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## Power-Save 1200

 How do you achieve savings? When motors in your home start, they ask the utilities transformer for power (voltage and amperage) to run. This demand for power runs through the house wiring, thru the panel box, thru the meter and down the lines to the transformer. This demand for power heats up and strains the motors and wiring in the home, this heat (I2R losses) is watts. The POWER-SAVE 1200 UNIT once installed stores and releases to the homes motors what they need to function properly, thus reducing heat on the wires and the motors. Lowering this heat will reduce your electric bill, reduce the chance of fires and increase the life of the motors. Note: The POWER-SAVE 1200 UNIT is compatible with installation on all breaker panel boxes.
http://www.savepoweramerica.com/stor...roduct/PS-1200

I linked the site above because the manufacturer's site was having problems and the activity seemed suspicious - lots of data transfer but no screen update - but here is their claim.
 The Power-Save 1200™ is a small gray box that fits neatly next to your breaker panel, saves you money year after year and protects the entire home. The Power-Save 1200™ was designed with the homeowner in mind, providing lower energy bills, increased motor and appliance life, as well as surge and lightning protection for all of the equipment inside of your house. Residential customers throughout North America could see a realized savings of 8% - 10% typically and as much as 25% on their electrical usage (and thus power bills). The Power-Save 1200™ is UL Tested and CSA certified. Money isn't all that you are saving when you use Power-Save Energy Corp. products. It's an energy-wise purchasing decision with many positive environmental implications. Power Suppliers also benefit by being able to supply power to more customers without the generation or acquisition of additional power.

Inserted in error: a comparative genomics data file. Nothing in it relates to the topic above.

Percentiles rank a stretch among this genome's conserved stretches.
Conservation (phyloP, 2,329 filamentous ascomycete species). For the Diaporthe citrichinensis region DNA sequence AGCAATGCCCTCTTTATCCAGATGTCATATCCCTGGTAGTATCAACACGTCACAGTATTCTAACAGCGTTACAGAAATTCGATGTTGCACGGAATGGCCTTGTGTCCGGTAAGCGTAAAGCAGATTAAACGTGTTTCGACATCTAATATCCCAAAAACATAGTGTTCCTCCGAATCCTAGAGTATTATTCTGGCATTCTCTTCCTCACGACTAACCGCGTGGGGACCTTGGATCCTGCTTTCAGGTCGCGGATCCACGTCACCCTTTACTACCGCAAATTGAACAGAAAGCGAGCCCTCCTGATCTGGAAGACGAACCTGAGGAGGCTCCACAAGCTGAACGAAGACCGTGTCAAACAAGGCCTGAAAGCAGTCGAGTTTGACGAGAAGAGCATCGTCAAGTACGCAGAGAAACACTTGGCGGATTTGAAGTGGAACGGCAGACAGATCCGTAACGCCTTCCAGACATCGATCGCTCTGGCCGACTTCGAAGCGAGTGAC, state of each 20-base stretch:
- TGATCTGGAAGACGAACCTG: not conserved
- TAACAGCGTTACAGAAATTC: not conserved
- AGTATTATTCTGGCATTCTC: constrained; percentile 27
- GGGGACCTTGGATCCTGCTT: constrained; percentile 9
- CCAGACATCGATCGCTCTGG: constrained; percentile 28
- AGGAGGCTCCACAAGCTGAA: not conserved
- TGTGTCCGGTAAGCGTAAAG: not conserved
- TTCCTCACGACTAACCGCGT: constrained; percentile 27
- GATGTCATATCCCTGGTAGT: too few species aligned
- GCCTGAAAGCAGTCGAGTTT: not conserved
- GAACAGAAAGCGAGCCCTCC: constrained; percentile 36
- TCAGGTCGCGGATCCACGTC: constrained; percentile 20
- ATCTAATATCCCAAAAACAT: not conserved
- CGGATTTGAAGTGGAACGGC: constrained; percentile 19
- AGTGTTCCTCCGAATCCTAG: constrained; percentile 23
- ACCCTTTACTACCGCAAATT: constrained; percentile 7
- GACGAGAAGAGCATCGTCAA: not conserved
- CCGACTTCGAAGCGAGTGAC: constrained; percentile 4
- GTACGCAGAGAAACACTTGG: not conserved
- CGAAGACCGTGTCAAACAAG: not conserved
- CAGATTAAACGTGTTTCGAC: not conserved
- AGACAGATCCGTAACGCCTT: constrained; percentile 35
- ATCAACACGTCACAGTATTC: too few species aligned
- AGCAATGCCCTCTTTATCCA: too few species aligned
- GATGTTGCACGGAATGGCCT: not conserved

http://www.power-save1200.com/1200?g...FQY_agodenhEgg

Mentor
The first quote is obviously completely bogus. The second is less bold, but still bogus. Typically these types of devices act to reduce power factor, but homeowners (in the US, anyway) don't pay for bad power factor anyway. Here's what it says in the FAQ:
Bad power factor increases your reactive power and thus your apparent power, but your power meter measures you true power, thus the above claim is a straightforward lie. Here's a description of the power factor concept: http://www.allaboutcircuits.com/vol_2/chpt_11/2.html

Businesses, however, benefit greatly from power factor correction. The utility has a separate device attached to the meter to measure it (the meter itself still measures only "true power"). But I wouldn't buy one of these devices, I'd buy one from a reputable manufacturer. Ie: Square-D
 The big simple answer is NO. Although power factor is an issue in large commercial and industrial applications, there is no U.S. utility I know of that asses a penalty on residential customers for low power factor. The utility meters measure watt hours not KVA hours, so if the power factor is low, the meter doesn't see it. Correcting power factor in a residential application will save exactly zero dollars.

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## Power-Save 1200